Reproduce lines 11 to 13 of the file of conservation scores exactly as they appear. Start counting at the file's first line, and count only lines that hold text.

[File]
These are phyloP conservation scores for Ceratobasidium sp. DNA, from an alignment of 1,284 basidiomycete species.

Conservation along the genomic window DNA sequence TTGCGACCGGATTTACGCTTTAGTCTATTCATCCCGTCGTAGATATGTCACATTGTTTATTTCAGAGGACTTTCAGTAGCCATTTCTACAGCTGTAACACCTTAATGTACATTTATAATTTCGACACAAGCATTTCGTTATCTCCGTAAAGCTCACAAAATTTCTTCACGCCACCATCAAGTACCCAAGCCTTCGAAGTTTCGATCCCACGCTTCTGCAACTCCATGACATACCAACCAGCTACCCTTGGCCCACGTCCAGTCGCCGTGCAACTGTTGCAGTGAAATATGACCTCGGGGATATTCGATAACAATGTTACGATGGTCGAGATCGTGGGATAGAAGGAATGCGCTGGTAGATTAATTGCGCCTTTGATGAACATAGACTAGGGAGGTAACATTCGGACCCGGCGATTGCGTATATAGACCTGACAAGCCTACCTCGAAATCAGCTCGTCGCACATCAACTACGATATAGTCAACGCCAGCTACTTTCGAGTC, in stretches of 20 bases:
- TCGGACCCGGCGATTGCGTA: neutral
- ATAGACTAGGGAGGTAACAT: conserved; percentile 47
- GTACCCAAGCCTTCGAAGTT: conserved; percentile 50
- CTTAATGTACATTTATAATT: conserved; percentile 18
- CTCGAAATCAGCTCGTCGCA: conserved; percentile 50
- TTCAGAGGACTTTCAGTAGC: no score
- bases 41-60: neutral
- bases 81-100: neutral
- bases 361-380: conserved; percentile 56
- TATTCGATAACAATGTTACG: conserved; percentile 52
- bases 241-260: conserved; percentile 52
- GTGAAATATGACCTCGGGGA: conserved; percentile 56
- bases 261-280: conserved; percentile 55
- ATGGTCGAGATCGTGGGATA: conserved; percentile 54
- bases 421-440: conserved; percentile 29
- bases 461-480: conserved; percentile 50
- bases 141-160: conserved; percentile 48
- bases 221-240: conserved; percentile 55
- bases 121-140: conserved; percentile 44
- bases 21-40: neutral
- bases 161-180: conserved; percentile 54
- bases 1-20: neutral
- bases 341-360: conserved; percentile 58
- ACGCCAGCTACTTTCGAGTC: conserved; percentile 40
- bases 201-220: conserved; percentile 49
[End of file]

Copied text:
- bases 361-380: conserved; percentile 56
- TATTCGATAACAATGTTACG: conserved; percentile 52
- bases 241-260: conserved; percentile 52